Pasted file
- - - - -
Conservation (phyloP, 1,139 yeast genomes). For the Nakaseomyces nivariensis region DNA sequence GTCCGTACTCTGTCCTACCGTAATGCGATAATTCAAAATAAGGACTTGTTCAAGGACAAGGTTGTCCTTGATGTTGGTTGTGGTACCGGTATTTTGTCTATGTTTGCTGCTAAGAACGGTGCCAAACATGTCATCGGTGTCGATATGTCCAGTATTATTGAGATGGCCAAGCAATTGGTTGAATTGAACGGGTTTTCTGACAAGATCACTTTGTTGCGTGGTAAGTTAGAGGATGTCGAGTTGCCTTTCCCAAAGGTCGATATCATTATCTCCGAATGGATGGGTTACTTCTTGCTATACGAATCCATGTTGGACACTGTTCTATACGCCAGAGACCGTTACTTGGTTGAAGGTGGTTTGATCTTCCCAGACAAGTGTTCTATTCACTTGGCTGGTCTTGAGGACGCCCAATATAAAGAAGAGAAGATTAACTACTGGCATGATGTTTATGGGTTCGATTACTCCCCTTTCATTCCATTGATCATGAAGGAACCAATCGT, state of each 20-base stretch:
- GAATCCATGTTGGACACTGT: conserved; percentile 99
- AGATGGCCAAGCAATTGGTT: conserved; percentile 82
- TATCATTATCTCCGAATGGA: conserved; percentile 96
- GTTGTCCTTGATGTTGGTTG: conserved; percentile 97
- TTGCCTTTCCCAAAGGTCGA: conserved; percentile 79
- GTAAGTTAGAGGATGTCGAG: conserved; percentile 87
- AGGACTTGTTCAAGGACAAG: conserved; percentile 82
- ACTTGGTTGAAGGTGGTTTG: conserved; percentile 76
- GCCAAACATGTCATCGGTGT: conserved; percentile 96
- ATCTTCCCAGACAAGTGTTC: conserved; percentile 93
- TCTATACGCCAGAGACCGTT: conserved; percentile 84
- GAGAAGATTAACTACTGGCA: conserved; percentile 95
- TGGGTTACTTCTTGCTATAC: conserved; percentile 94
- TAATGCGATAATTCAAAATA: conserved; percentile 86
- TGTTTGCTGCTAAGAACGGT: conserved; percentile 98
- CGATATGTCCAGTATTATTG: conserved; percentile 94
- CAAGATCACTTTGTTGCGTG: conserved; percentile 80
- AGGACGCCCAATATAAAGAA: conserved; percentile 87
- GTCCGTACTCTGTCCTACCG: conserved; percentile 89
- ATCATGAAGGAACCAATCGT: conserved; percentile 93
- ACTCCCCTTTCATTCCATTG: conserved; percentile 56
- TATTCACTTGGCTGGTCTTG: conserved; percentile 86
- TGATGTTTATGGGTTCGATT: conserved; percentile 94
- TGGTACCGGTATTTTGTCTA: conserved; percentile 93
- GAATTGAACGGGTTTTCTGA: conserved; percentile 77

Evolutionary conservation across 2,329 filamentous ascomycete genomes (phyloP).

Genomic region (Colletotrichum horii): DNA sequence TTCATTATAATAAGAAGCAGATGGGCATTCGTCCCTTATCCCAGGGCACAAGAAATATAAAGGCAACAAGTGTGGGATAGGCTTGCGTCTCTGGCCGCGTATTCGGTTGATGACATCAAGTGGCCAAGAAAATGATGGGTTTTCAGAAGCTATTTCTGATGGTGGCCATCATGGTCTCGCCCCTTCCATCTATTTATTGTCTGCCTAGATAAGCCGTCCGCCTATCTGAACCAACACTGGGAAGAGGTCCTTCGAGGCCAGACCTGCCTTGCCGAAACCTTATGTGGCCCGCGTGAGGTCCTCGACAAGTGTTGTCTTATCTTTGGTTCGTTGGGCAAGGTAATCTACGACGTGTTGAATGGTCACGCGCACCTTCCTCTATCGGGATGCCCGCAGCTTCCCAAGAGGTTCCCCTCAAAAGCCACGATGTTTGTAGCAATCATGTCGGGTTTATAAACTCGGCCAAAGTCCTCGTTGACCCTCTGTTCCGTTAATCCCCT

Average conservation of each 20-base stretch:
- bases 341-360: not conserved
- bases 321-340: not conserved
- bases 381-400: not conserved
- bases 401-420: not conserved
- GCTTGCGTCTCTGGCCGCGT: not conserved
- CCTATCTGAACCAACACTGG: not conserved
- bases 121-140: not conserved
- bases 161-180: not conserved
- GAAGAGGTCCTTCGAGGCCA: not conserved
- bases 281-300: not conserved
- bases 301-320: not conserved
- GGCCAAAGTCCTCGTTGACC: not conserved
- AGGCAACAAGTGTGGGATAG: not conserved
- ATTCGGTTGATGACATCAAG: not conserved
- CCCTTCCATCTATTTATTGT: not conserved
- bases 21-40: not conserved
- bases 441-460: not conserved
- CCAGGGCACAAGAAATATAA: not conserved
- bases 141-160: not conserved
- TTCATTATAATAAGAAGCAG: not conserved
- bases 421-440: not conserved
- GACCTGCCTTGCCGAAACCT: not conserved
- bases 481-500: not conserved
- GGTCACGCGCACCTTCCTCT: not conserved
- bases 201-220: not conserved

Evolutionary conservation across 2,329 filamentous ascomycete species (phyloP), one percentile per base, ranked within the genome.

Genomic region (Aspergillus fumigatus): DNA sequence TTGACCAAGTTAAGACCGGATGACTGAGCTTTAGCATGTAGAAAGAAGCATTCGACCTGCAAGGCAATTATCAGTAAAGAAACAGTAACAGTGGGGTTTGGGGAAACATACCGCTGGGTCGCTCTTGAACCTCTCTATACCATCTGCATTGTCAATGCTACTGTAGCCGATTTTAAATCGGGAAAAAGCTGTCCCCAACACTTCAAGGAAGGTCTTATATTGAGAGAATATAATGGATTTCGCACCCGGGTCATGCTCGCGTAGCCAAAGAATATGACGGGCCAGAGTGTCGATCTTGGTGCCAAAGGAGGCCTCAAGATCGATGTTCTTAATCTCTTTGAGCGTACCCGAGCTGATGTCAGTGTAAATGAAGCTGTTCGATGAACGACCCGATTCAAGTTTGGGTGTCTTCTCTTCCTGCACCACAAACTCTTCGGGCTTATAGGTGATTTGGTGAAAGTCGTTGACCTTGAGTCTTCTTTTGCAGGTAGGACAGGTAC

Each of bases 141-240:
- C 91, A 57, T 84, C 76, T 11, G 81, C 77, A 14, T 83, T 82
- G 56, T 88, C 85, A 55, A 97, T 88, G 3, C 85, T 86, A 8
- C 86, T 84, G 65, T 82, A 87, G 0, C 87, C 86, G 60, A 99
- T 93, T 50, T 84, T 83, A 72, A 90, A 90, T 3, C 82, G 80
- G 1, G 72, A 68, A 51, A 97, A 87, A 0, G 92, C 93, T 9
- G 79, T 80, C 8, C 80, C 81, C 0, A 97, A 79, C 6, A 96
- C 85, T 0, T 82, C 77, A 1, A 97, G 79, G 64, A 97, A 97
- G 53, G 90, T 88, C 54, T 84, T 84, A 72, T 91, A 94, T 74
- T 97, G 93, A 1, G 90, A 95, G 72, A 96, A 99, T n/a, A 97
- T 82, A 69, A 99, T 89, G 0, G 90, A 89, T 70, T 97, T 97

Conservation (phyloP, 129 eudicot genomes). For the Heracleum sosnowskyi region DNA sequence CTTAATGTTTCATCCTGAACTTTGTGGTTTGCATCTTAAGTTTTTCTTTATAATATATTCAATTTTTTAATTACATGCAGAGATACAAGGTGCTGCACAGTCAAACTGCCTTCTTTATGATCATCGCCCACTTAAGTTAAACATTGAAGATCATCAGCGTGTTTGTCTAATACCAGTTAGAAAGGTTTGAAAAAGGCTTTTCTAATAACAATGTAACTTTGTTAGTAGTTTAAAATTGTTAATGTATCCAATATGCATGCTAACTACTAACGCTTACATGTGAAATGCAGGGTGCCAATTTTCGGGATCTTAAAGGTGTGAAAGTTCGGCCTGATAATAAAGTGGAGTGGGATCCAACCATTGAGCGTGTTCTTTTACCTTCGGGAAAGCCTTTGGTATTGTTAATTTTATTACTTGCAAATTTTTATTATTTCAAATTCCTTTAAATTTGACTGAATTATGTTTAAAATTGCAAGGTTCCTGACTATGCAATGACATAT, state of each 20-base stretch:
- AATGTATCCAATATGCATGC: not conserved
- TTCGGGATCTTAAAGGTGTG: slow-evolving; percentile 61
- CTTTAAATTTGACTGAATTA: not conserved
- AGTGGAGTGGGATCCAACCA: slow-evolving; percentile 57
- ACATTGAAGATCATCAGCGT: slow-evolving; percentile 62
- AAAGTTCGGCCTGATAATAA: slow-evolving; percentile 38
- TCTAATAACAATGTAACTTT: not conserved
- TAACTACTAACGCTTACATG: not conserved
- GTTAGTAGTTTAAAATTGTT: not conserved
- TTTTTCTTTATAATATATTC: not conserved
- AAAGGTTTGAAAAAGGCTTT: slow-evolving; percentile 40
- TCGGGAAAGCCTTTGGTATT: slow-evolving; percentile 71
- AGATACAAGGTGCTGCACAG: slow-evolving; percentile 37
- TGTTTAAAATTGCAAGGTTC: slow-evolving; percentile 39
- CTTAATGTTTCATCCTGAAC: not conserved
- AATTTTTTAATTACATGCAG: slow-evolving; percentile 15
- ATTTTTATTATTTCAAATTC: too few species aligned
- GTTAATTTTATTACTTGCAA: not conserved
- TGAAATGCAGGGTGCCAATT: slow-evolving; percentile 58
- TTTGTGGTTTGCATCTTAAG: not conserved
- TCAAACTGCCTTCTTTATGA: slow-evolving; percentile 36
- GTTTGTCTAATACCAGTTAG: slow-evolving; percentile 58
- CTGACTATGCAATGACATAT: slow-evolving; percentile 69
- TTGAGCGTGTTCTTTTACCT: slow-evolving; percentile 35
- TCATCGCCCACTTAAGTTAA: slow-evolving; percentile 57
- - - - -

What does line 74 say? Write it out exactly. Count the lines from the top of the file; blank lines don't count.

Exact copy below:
- AAAGTTCGGCCTGATAATAA: slow-evolving; percentile 38